WASHINGTON (9/17/14)--The Credit Union National Association is again turning to its member credit unions to help assess the costs of retailer security breaches--this time regarding the massive compromise of card information at Home Depot.
CUNA is urging credit unions to record breach-related activity and costs as they receive and process breach notifications in the upcoming weeks. The new survey will collect data to inform lawmakers, regulators, media and others about the effects of the data breach on credit unions.
The Home Depot breach could top 60 million compromised cards--significantly higher than last year's Target breach that affected 40 million cardholders.
CUNA executed a similar survey on the 2013 Target breach and found that credit unions incurred $30.6 million in costs directly related to the breach--not including fraud costs. The average cost per affected card was $5.68, and 4.6 million cards were compromised, the survey found.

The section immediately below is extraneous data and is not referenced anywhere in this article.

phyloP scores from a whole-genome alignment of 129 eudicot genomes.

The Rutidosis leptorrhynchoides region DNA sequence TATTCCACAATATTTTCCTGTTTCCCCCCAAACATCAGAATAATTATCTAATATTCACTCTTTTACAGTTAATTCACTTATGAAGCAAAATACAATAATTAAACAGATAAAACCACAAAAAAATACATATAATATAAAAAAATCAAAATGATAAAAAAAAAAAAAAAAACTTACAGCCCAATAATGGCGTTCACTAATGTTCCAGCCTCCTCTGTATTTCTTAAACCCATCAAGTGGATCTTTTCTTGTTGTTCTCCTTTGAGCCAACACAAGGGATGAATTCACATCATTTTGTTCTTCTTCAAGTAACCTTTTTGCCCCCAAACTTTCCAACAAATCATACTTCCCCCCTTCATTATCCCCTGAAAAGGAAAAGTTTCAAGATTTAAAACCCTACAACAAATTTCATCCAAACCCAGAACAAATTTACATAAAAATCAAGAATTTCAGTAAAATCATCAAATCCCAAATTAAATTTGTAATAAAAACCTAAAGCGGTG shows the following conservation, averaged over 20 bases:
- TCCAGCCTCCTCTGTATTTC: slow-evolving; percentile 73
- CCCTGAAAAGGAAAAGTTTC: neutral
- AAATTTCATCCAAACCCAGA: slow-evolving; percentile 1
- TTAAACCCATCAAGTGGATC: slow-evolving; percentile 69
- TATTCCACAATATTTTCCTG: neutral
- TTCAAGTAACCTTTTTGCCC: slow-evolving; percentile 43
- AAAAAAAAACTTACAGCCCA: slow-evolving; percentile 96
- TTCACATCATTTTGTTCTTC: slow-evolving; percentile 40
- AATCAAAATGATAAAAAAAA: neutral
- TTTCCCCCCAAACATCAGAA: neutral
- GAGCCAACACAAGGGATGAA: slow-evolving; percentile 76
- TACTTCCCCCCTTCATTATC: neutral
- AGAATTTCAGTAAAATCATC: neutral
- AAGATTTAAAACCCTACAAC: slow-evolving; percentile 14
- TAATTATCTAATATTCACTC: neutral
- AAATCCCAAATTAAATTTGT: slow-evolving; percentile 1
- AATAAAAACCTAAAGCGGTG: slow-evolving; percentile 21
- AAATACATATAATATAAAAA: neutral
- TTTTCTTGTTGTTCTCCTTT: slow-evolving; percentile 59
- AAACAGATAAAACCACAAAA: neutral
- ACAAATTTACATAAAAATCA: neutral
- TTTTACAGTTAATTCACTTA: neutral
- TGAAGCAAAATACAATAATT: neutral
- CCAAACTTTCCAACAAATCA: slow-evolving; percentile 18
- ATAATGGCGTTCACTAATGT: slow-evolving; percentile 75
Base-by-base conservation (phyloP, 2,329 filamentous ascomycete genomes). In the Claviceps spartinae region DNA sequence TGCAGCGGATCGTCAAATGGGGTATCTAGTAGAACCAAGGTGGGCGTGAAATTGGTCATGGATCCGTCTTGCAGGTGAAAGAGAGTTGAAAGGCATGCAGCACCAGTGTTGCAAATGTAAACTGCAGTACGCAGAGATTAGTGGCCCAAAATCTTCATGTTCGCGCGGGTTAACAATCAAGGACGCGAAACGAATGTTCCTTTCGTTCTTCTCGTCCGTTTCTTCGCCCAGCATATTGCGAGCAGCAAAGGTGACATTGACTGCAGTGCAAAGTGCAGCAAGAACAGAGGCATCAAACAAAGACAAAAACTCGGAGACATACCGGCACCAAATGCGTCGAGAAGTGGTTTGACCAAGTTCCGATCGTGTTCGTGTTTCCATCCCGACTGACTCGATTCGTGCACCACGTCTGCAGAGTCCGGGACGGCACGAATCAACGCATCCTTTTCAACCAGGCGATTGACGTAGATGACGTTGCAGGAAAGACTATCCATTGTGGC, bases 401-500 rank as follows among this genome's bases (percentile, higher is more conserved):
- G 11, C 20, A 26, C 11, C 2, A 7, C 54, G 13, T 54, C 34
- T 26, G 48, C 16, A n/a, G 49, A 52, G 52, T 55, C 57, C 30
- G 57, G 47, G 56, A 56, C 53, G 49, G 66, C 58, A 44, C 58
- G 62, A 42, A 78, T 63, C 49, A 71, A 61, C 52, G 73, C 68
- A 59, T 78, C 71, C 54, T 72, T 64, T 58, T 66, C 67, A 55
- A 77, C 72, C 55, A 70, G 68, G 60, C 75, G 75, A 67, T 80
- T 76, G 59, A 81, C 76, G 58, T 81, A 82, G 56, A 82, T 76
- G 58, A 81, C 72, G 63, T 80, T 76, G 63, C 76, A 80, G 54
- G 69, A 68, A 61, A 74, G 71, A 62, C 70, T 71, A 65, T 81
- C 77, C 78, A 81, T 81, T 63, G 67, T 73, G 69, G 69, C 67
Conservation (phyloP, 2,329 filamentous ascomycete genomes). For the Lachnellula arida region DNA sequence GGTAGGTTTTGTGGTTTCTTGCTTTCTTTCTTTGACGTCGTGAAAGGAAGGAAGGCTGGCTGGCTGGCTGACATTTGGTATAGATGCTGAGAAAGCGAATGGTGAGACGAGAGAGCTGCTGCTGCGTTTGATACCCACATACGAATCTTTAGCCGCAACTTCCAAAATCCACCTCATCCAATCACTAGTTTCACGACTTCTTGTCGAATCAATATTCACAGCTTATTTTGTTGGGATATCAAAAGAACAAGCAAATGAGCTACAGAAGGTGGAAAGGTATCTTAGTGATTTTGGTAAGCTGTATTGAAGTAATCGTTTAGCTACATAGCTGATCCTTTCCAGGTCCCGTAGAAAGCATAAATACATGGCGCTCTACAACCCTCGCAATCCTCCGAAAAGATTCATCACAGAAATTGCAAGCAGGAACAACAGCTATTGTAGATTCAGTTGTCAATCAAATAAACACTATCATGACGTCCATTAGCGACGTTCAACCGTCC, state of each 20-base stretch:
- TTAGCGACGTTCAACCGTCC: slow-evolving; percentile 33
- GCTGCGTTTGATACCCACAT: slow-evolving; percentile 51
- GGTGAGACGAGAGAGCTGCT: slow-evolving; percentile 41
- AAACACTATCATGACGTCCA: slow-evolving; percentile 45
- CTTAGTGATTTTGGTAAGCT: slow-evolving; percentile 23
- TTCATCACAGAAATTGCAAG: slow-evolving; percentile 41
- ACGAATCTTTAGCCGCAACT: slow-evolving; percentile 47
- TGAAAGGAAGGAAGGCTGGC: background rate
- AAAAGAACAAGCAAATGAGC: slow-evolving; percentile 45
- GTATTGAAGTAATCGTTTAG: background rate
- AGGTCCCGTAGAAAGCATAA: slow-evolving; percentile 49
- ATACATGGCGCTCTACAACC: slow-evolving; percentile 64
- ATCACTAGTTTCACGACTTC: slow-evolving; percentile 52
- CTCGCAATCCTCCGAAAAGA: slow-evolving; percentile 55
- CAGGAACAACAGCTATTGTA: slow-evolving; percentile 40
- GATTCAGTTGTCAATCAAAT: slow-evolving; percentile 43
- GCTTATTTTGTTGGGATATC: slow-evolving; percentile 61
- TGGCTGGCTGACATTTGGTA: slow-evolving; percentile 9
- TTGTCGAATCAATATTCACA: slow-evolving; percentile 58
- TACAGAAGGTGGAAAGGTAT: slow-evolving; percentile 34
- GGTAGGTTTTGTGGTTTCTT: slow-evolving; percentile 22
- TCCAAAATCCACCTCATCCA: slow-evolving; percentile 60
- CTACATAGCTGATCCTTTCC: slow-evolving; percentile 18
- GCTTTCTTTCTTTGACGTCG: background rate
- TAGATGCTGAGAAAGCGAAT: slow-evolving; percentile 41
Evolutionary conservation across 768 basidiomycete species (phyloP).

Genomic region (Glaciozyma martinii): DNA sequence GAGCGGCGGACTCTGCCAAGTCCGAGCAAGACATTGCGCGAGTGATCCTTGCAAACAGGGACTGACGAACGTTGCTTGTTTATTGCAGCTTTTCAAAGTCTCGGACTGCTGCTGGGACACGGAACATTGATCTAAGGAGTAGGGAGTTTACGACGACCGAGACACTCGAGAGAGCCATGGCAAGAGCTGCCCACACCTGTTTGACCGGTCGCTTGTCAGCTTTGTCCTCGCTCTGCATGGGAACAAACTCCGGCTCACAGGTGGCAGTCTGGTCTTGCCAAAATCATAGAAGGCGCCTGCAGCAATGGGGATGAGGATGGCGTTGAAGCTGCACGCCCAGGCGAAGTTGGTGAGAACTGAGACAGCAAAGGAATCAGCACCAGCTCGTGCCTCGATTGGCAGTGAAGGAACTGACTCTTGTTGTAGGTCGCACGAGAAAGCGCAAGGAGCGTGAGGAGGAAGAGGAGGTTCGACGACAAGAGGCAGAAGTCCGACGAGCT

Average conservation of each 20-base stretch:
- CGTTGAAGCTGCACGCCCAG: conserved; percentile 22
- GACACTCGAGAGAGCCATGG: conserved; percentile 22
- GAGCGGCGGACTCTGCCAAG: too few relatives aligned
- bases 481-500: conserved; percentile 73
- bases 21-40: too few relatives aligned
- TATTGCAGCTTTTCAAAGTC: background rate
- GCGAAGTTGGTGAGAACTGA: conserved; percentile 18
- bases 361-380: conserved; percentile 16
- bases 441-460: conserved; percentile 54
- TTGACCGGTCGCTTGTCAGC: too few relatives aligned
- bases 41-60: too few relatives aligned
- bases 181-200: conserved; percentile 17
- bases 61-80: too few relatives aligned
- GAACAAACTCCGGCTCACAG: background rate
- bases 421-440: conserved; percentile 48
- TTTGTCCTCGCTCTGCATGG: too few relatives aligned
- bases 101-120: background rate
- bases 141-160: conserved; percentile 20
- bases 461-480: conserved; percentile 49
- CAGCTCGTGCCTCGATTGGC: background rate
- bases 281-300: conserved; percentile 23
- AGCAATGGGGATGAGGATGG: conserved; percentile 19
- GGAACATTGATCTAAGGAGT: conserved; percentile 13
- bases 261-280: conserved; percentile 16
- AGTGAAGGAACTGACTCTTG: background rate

The results of that CUNA survey made headlines in national media outlets for weeks.
While Target's breach lasted about three weeks and included about 1,500 stores, the Home Depot breach has the potential to be the largest breach ever. The home improvement retailer has 1,977 stores in the United States and 180 in Canada, and the breach went unnoticed for five months. Home Depot confirmed the breach Sept. 8 but has not released any further information.
Among the information CUNA will collect on the Home Depot breach:
CUNA strongly advocates on behalf of legislation that would protect financial institutions and consumers from the harm such breaches cause by subjecting merchants to the same federal data protection standards to which credit unions and other financial institutions are already subject.